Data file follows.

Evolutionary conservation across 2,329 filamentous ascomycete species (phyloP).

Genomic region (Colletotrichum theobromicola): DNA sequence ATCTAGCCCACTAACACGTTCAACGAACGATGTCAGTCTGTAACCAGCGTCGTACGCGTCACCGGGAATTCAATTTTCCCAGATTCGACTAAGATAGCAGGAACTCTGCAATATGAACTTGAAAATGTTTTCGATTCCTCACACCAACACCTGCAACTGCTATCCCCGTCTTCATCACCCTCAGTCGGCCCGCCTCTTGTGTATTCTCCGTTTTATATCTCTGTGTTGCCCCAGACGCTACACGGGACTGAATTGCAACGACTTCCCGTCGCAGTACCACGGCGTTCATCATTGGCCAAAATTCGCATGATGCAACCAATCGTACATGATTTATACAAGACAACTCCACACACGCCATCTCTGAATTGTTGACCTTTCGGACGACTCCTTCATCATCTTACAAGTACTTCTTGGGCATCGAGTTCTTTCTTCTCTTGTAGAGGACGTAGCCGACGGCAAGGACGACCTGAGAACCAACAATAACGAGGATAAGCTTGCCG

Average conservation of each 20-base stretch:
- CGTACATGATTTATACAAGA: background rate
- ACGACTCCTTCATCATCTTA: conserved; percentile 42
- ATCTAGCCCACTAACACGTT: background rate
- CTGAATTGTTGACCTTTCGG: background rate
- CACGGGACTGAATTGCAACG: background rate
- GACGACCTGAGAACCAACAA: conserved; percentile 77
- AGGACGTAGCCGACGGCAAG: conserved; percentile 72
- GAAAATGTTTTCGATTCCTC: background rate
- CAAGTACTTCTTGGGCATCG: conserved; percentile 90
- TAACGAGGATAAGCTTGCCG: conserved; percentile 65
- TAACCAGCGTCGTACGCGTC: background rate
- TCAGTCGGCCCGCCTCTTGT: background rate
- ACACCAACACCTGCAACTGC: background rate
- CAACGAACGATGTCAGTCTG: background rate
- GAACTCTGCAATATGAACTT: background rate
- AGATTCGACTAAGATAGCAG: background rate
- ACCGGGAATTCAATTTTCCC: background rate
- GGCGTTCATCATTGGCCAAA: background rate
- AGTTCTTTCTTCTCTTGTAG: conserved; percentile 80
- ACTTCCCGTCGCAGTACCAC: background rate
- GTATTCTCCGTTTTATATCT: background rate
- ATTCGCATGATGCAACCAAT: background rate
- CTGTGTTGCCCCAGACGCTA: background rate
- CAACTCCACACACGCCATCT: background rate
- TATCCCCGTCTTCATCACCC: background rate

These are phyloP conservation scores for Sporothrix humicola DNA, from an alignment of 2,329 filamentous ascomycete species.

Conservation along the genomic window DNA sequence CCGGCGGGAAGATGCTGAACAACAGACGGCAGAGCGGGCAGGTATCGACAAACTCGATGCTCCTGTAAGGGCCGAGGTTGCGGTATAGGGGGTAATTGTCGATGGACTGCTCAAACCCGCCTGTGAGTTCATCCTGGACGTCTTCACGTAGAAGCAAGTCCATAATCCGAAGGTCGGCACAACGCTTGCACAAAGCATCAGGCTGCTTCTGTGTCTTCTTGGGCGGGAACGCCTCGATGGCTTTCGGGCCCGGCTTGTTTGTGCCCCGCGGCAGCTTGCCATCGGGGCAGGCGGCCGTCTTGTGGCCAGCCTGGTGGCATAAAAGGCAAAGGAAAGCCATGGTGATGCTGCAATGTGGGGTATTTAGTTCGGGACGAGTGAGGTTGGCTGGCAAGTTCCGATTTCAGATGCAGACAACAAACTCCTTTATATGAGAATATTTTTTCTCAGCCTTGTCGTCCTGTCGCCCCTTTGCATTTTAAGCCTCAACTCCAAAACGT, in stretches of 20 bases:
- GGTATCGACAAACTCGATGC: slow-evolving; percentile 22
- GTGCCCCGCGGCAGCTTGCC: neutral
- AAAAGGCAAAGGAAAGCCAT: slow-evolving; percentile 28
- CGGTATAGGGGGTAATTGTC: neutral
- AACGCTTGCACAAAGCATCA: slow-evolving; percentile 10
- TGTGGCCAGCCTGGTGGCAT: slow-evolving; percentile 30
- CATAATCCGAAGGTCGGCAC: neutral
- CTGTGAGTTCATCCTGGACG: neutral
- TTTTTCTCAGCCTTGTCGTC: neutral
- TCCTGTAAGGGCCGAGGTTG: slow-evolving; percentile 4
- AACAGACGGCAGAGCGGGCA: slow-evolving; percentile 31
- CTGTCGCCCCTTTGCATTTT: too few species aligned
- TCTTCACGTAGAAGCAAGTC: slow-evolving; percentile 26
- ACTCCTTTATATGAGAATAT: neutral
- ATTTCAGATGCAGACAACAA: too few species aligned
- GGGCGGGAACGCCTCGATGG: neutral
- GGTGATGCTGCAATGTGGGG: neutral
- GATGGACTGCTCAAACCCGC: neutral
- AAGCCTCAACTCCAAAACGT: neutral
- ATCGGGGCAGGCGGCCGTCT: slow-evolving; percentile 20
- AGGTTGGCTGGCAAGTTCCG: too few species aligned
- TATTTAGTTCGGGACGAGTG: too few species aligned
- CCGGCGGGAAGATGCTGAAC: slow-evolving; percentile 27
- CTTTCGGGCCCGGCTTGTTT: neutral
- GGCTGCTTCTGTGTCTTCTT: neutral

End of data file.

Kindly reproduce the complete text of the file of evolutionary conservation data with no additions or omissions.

Evolutionary conservation across 2,329 filamentous ascomycete species (phyloP).

Genomic region (Colletotrichum theobromicola): DNA sequence ATCTAGCCCACTAACACGTTCAACGAACGATGTCAGTCTGTAACCAGCGTCGTACGCGTCACCGGGAATTCAATTTTCCCAGATTCGACTAAGATAGCAGGAACTCTGCAATATGAACTTGAAAATGTTTTCGATTCCTCACACCAACACCTGCAACTGCTATCCCCGTCTTCATCACCCTCAGTCGGCCCGCCTCTTGTGTATTCTCCGTTTTATATCTCTGTGTTGCCCCAGACGCTACACGGGACTGAATTGCAACGACTTCCCGTCGCAGTACCACGGCGTTCATCATTGGCCAAAATTCGCATGATGCAACCAATCGTACATGATTTATACAAGACAACTCCACACACGCCATCTCTGAATTGTTGACCTTTCGGACGACTCCTTCATCATCTTACAAGTACTTCTTGGGCATCGAGTTCTTTCTTCTCTTGTAGAGGACGTAGCCGACGGCAAGGACGACCTGAGAACCAACAATAACGAGGATAAGCTTGCCG

Average conservation of each 20-base stretch:
- CGTACATGATTTATACAAGA: background rate
- ACGACTCCTTCATCATCTTA: conserved; percentile 42
- ATCTAGCCCACTAACACGTT: background rate
- CTGAATTGTTGACCTTTCGG: background rate
- CACGGGACTGAATTGCAACG: background rate
- GACGACCTGAGAACCAACAA: conserved; percentile 77
- AGGACGTAGCCGACGGCAAG: conserved; percentile 72
- GAAAATGTTTTCGATTCCTC: background rate
- CAAGTACTTCTTGGGCATCG: conserved; percentile 90
- TAACGAGGATAAGCTTGCCG: conserved; percentile 65
- TAACCAGCGTCGTACGCGTC: background rate
- TCAGTCGGCCCGCCTCTTGT: background rate
- ACACCAACACCTGCAACTGC: background rate
- CAACGAACGATGTCAGTCTG: background rate
- GAACTCTGCAATATGAACTT: background rate
- AGATTCGACTAAGATAGCAG: background rate
- ACCGGGAATTCAATTTTCCC: background rate
- GGCGTTCATCATTGGCCAAA: background rate
- AGTTCTTTCTTCTCTTGTAG: conserved; percentile 80
- ACTTCCCGTCGCAGTACCAC: background rate
- GTATTCTCCGTTTTATATCT: background rate
- ATTCGCATGATGCAACCAAT: background rate
- CTGTGTTGCCCCAGACGCTA: background rate
- CAACTCCACACACGCCATCT: background rate
- TATCCCCGTCTTCATCACCC: background rate

These are phyloP conservation scores for Sporothrix humicola DNA, from an alignment of 2,329 filamentous ascomycete species.

Conservation along the genomic window DNA sequence CCGGCGGGAAGATGCTGAACAACAGACGGCAGAGCGGGCAGGTATCGACAAACTCGATGCTCCTGTAAGGGCCGAGGTTGCGGTATAGGGGGTAATTGTCGATGGACTGCTCAAACCCGCCTGTGAGTTCATCCTGGACGTCTTCACGTAGAAGCAAGTCCATAATCCGAAGGTCGGCACAACGCTTGCACAAAGCATCAGGCTGCTTCTGTGTCTTCTTGGGCGGGAACGCCTCGATGGCTTTCGGGCCCGGCTTGTTTGTGCCCCGCGGCAGCTTGCCATCGGGGCAGGCGGCCGTCTTGTGGCCAGCCTGGTGGCATAAAAGGCAAAGGAAAGCCATGGTGATGCTGCAATGTGGGGTATTTAGTTCGGGACGAGTGAGGTTGGCTGGCAAGTTCCGATTTCAGATGCAGACAACAAACTCCTTTATATGAGAATATTTTTTCTCAGCCTTGTCGTCCTGTCGCCCCTTTGCATTTTAAGCCTCAACTCCAAAACGT, in stretches of 20 bases:
- GGTATCGACAAACTCGATGC: slow-evolving; percentile 22
- GTGCCCCGCGGCAGCTTGCC: neutral
- AAAAGGCAAAGGAAAGCCAT: slow-evolving; percentile 28
- CGGTATAGGGGGTAATTGTC: neutral
- AACGCTTGCACAAAGCATCA: slow-evolving; percentile 10
- TGTGGCCAGCCTGGTGGCAT: slow-evolving; percentile 30
- CATAATCCGAAGGTCGGCAC: neutral
- CTGTGAGTTCATCCTGGACG: neutral
- TTTTTCTCAGCCTTGTCGTC: neutral
- TCCTGTAAGGGCCGAGGTTG: slow-evolving; percentile 4
- AACAGACGGCAGAGCGGGCA: slow-evolving; percentile 31
- CTGTCGCCCCTTTGCATTTT: too few species aligned
- TCTTCACGTAGAAGCAAGTC: slow-evolving; percentile 26
- ACTCCTTTATATGAGAATAT: neutral
- ATTTCAGATGCAGACAACAA: too few species aligned
- GGGCGGGAACGCCTCGATGG: neutral
- GGTGATGCTGCAATGTGGGG: neutral
- GATGGACTGCTCAAACCCGC: neutral
- AAGCCTCAACTCCAAAACGT: neutral
- ATCGGGGCAGGCGGCCGTCT: slow-evolving; percentile 20
- AGGTTGGCTGGCAAGTTCCG: too few species aligned
- TATTTAGTTCGGGACGAGTG: too few species aligned
- CCGGCGGGAAGATGCTGAAC: slow-evolving; percentile 27
- CTTTCGGGCCCGGCTTGTTT: neutral
- GGCTGCTTCTGTGTCTTCTT: neutral